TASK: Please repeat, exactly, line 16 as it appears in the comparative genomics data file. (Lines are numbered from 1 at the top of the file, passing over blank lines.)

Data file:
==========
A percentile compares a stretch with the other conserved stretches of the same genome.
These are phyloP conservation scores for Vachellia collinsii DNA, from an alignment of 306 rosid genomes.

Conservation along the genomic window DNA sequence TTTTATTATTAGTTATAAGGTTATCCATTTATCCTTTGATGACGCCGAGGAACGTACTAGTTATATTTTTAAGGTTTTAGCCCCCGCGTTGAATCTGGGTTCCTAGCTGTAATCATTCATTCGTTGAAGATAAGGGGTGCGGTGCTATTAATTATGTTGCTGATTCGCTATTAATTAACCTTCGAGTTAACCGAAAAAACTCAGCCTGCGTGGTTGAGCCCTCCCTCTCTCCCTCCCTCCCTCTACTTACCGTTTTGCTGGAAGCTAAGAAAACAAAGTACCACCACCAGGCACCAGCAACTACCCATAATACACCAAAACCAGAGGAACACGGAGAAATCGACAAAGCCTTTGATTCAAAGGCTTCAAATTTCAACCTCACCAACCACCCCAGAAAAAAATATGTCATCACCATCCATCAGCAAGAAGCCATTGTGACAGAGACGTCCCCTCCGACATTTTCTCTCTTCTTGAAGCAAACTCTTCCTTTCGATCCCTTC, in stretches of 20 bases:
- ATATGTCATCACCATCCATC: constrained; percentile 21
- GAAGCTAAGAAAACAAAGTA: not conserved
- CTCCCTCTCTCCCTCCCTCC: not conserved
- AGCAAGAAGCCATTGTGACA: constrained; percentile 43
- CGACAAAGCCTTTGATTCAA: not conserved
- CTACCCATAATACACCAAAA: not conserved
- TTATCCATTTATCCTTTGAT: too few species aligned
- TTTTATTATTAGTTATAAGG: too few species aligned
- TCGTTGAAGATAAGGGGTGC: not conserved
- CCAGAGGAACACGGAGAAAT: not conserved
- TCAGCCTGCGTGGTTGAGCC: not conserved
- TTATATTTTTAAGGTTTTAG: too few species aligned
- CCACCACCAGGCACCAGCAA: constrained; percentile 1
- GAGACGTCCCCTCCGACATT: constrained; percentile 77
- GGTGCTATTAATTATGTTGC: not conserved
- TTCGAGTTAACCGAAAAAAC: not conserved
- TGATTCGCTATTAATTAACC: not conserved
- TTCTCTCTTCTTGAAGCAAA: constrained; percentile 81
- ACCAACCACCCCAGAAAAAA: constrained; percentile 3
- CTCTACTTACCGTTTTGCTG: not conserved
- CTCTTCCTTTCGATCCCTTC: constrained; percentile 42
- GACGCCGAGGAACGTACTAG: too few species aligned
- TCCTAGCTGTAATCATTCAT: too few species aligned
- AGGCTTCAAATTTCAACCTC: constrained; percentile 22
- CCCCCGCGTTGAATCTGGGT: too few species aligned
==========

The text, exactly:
- CCACCACCAGGCACCAGCAA: constrained; percentile 1